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Page 216 - ... That looks on tempests and is never shaken; It is the star to every wandering bark, Whose worth's unknown, although his height be taken. Love's not Time's fool, though rosy lips and cheeks Within his bending sickle's compass come; Love alters not with his brief hours and weeks, But bears it out even to the edge of doom. If this be error and upon me proved, I never writ, nor no man ever loved.
Page 27 - One fatal remembrance — one sorrow that throws Its bleak shade alike o'er our joys and our woes To which Life nothing darker nor brighter can bring, For which joy hath no balm — and affliction no sting.
Page 110 - I WEIGH not fortune's frown or smile; I joy not much in earthly joys; I seek not state, I seek not style; I am not fond of fancy's toys. I rest so pleased with what I have, I wish no more, no more I crave.
Page 248 - Like slaves they obey'd her in height of power, But left her all in her wintry hour ; And the crowds that swore for her love to die, Shrunk from the tone of her last faint sigh ; — And this is man's fidelity ! 'Tis woman alone, with a purer heart. Can see all these idols of life depart ; And love the more, and smile and bless Man in his uttermost wretchedness.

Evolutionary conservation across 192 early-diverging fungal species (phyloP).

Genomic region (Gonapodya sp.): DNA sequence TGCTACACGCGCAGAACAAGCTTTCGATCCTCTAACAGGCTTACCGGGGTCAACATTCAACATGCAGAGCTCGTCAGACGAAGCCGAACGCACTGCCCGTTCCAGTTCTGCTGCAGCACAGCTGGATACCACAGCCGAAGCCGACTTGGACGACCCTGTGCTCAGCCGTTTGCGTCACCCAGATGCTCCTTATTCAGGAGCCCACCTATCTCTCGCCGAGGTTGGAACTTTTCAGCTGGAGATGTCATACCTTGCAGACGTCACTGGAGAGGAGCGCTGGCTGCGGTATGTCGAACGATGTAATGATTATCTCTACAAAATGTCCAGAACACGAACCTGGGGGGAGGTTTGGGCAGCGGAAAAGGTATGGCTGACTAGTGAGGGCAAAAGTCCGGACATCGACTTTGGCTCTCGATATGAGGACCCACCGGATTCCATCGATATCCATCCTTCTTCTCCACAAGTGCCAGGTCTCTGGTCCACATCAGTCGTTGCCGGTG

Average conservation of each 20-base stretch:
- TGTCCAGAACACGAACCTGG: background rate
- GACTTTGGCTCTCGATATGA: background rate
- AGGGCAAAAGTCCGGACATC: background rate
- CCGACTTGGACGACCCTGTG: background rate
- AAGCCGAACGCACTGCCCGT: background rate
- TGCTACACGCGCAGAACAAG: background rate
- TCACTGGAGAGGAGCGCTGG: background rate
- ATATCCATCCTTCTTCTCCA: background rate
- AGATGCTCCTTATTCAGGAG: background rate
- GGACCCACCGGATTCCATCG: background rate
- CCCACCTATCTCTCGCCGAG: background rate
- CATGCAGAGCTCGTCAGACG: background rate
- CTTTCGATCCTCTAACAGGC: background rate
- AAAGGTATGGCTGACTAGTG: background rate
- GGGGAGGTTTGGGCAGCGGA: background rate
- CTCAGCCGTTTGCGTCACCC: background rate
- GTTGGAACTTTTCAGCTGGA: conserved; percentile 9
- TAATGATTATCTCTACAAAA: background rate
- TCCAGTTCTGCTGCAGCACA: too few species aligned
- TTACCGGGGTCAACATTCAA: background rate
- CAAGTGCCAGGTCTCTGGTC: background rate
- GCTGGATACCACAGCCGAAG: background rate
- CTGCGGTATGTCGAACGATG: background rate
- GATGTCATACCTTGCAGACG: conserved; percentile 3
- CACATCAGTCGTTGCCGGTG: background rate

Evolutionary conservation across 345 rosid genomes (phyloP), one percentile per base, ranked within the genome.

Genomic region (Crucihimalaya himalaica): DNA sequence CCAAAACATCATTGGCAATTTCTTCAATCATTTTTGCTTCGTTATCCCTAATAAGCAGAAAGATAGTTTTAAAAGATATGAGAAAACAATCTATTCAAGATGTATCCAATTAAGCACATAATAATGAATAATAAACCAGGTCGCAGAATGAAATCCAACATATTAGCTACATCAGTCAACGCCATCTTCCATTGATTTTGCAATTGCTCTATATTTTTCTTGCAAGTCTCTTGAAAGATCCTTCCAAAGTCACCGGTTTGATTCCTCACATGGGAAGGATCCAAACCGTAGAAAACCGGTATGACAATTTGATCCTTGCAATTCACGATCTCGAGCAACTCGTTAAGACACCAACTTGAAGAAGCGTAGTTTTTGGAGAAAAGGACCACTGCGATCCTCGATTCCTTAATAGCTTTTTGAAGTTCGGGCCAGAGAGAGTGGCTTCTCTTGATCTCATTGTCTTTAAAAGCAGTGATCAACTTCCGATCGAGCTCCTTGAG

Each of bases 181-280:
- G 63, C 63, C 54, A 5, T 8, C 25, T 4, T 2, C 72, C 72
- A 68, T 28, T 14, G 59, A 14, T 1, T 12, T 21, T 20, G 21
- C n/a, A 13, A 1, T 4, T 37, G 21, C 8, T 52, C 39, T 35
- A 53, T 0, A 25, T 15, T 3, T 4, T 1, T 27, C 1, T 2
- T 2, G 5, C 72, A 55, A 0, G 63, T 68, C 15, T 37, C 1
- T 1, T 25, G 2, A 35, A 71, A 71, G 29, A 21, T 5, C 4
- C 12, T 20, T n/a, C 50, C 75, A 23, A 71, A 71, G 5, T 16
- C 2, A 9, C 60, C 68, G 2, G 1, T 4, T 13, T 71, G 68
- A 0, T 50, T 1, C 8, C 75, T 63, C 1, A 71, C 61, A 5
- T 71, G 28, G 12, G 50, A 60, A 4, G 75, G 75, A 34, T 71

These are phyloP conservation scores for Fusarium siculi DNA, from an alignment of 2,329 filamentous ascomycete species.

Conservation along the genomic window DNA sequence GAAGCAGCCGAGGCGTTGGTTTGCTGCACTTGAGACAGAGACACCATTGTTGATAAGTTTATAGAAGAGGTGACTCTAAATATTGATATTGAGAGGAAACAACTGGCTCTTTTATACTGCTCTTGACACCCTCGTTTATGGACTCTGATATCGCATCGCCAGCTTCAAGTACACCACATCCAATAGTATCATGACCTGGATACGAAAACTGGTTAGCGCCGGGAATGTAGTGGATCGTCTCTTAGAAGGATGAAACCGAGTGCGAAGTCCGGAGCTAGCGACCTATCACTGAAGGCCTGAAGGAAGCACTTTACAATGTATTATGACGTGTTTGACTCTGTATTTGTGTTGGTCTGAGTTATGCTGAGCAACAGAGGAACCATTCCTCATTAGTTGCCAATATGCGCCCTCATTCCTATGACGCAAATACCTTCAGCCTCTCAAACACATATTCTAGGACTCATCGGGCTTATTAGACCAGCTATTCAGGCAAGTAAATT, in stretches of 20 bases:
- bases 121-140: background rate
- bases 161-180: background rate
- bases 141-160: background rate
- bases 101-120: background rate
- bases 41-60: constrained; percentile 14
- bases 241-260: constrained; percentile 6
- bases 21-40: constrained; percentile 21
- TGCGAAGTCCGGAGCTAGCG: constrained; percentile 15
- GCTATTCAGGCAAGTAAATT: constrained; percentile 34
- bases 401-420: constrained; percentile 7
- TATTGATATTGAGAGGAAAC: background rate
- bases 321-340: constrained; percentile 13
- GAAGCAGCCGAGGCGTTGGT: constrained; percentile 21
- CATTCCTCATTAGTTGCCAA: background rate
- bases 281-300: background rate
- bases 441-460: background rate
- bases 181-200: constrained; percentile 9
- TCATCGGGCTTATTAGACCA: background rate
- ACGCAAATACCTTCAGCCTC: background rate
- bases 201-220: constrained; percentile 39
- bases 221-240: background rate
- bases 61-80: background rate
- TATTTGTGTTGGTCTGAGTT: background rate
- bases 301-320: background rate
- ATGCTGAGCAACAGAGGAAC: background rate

Page 271 - He turn'd not — spoke not — sunk not — fix'd his look, And set the anxious frame that lately shook : He gazed — how long we gaze despite of pain, And know, but dare not own, we gaze in vain ' In life itself she was so still and fair...
Page 237 - Nor fix'd on you alone ? And can you rend, by doubting still, A heart so much your own ? To you my soul's affections move Devoutly, warmly true ; My life has been a task of love, One long, long thought of you.
Page 224 - TWAS early day, and sunlight stream'd Soft through a quiet room, That hush'd, but not forsaken seem'd, Still, but with nought of gloom. For there, serene in happy age, Whose hope is from above, A father communed with the page Of Heaven's recorded love. Pure fell the beam, and meekly bright, On his...
Page 159 - THE OUTLAW'S RENDEZVOUS. Our plots fall short like darts which rash hands throw With an ill aim, and have too far to go ; Nor can we long discoveries prevent ; God is too much about the innocent ! — SIR ROBERT HOWARD.